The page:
A Dirty Office, A Cheap Musical Instrument From My Childhood, And A Garbaged Hammer

I spent a goodly amount of time rearranging our home office this afternoon. It involved a lot of dirty work, because we are not so hot at the whole dusting and sweeping end of maintaining our apartment. We are more into denial and willful blindness.

Yesterday, I made my first attempt at rearranging the office, but it did not go well. I became overwhelmed with boxes and dust bunnies and sat down in a chair to cry. Then, I decided that it would be a good idea to call the Palinode at work, because his voice is calming, but I ended up passive-aggressively complaining at him. Then, I sobbed and broke down into a crumpled mess on the floor, because I never intended to be the kind of wife that calls up her husband at work to nag and argue, except that now I was that wife, but even worse, I was now the wife who cried because she had to clean something.

Then, I went out and got drunk.

Every day cannot be a brilliant exercise of the higher self, and for the most part I accept that, but when days like yesterday happen, I find myself wondering why I bother. That's not the most logical thinking pattern — today was terrible; therefore, all other days are rendered meaningless — but it is the easiest means to a serious but comforting mope under the covers.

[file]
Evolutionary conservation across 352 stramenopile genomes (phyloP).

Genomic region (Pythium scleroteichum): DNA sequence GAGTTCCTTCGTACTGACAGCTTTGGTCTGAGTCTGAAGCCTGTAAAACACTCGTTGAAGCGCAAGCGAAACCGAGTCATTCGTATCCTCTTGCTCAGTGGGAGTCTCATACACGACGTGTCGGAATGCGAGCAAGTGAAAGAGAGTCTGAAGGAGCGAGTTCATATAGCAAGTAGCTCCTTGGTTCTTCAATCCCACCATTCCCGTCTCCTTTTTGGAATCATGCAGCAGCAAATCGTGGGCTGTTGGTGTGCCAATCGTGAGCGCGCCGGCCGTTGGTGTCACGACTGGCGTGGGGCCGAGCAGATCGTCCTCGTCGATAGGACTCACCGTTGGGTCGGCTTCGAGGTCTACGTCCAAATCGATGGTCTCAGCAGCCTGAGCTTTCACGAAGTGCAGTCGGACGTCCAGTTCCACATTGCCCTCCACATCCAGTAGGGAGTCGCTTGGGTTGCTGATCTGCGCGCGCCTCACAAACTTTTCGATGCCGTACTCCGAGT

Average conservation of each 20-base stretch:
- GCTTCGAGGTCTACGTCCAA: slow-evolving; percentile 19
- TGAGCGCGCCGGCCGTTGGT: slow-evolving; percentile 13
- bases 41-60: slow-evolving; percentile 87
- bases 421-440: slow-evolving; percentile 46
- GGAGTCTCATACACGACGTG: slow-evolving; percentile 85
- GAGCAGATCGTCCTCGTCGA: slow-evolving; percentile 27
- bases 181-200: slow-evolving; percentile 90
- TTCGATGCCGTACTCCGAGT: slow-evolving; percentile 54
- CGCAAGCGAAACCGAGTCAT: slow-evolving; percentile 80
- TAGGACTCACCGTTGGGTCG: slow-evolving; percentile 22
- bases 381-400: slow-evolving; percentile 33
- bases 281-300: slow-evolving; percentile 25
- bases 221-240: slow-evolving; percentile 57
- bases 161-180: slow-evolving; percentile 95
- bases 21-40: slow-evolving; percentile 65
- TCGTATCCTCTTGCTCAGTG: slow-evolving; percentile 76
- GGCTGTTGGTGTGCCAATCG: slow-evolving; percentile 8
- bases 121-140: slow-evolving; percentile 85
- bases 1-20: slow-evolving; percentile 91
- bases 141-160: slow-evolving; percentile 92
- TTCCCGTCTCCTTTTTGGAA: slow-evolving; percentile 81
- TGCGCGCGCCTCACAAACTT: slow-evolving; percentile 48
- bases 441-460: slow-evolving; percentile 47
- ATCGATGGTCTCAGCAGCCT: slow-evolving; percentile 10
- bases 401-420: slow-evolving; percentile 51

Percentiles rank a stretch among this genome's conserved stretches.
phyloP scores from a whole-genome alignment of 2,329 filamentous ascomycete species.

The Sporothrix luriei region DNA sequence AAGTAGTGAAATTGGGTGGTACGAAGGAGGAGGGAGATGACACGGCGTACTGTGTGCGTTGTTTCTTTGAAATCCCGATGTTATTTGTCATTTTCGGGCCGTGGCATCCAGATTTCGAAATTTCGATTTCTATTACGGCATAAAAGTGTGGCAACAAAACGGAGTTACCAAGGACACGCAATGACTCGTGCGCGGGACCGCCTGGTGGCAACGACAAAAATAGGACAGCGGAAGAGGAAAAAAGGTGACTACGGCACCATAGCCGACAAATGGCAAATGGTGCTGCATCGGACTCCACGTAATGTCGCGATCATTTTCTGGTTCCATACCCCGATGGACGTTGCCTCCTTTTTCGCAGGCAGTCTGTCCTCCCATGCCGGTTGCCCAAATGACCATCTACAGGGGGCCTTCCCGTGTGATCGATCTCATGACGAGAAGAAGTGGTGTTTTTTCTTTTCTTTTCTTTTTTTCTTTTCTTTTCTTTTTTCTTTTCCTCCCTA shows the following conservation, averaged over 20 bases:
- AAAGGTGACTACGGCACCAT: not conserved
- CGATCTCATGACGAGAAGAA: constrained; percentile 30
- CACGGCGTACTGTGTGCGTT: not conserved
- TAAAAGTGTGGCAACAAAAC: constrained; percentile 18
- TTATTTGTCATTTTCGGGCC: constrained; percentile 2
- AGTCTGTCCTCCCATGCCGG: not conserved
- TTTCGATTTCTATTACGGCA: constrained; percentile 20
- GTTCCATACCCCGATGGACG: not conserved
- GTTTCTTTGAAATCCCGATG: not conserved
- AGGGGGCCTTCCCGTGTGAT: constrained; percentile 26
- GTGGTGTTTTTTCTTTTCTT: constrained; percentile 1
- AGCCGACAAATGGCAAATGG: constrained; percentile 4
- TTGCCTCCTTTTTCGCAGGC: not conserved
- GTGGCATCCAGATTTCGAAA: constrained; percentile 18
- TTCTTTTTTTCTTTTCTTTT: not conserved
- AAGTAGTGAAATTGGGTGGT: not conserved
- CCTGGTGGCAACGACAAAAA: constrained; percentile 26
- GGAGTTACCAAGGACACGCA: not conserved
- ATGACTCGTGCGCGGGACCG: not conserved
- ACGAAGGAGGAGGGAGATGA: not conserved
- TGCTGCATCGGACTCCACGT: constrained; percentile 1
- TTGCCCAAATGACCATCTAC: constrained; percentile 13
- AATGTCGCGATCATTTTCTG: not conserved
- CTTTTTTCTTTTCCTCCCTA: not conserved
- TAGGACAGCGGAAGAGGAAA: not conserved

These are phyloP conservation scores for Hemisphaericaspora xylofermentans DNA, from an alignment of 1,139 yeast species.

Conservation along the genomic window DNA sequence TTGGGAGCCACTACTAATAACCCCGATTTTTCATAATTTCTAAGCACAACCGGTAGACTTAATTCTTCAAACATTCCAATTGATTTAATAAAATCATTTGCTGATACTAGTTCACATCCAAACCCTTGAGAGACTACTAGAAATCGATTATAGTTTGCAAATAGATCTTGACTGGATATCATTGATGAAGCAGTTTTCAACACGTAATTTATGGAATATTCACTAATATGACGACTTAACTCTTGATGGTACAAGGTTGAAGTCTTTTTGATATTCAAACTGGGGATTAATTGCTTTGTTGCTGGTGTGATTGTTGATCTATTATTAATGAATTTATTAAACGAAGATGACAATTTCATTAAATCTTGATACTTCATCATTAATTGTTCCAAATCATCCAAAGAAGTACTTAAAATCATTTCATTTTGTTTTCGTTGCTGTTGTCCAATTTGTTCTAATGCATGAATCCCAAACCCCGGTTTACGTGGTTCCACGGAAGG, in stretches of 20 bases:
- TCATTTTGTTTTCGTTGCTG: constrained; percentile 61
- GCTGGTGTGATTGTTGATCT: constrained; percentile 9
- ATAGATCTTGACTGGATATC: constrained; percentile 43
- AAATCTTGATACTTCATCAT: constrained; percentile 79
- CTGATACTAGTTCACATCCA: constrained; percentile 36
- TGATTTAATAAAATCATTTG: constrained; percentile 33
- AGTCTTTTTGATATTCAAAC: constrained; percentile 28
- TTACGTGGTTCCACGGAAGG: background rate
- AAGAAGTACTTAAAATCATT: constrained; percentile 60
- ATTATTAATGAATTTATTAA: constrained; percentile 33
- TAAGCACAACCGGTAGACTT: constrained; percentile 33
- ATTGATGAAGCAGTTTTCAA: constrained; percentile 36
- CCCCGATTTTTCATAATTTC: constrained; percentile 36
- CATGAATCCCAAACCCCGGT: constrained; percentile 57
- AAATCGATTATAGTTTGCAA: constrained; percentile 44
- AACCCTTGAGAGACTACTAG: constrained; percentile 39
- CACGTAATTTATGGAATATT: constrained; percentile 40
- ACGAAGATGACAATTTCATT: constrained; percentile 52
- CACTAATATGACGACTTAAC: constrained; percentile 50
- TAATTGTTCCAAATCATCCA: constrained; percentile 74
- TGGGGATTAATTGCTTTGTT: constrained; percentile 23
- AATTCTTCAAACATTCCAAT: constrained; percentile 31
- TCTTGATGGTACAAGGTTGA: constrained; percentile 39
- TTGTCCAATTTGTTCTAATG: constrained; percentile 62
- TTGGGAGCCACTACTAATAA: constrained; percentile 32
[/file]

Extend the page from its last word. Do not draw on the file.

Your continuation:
Sometime around 2:00 p.m. today, I found a renewed sense of industriousness and moved furniture, scrubbed walls, swept and mopped the floors, trashed a surprising amount of useless crap that I've been moving in boxes for eight years, and I wasn't reduced to a tantrum once, not even when I accidentally dowsed myself with water while showering down a plastic floor pad and fell into the tub and ate soap.

You know why? Because I'm a grown up, that's why.

In one of the boxes I went through, I found my soprano recorder from grade six. Or was it grade four? It was definitely grade four, because I remember that this one girl, Deanna, came to school with a blonde wood recorder from Germany when we had all been issued plastic recorders. Hers had its own velvet-lined box and a cleaning stick with a cloth on it. My recorder was a three-dollar brown and ivory plastic one that had to have the spit shaken out of it at the end of music class. I yearned for Deanna's wood recorder all year, but I steeled myself against thieving it, even when I dreamed of plans to lift it from her desk and stared at it longingly while all thirty of us played a shrill and plodding version of "Three Blind Mice".

You know why? Because I'd already been caught for stealing once, and it sucked.

I still have that damn plastic recorder, and, for some reason, it was the only thing I salvaged this afternoon from an entire box of useless stuff. It was all pretty old-school stuff, too — a wooden clipboard, a yellowed Hilroy notebook, an old hammer my dad gave me — all stuff from some era of my life a couple of decades ago.

Crap! I threw away a hammer? Who throws away a hammer?

You know who? A person who can't find the point in her own post, that's who.

Maybe we should come at this with some dream interpretation. Quick. We have a dirty office, a cheap musical instrument from my childhood, and a garbaged hammer. WHAT DOES IT ALL MEAN?

Grace in Small Things: Part 257 of 365

Grace in Small Things: Part 256 of 365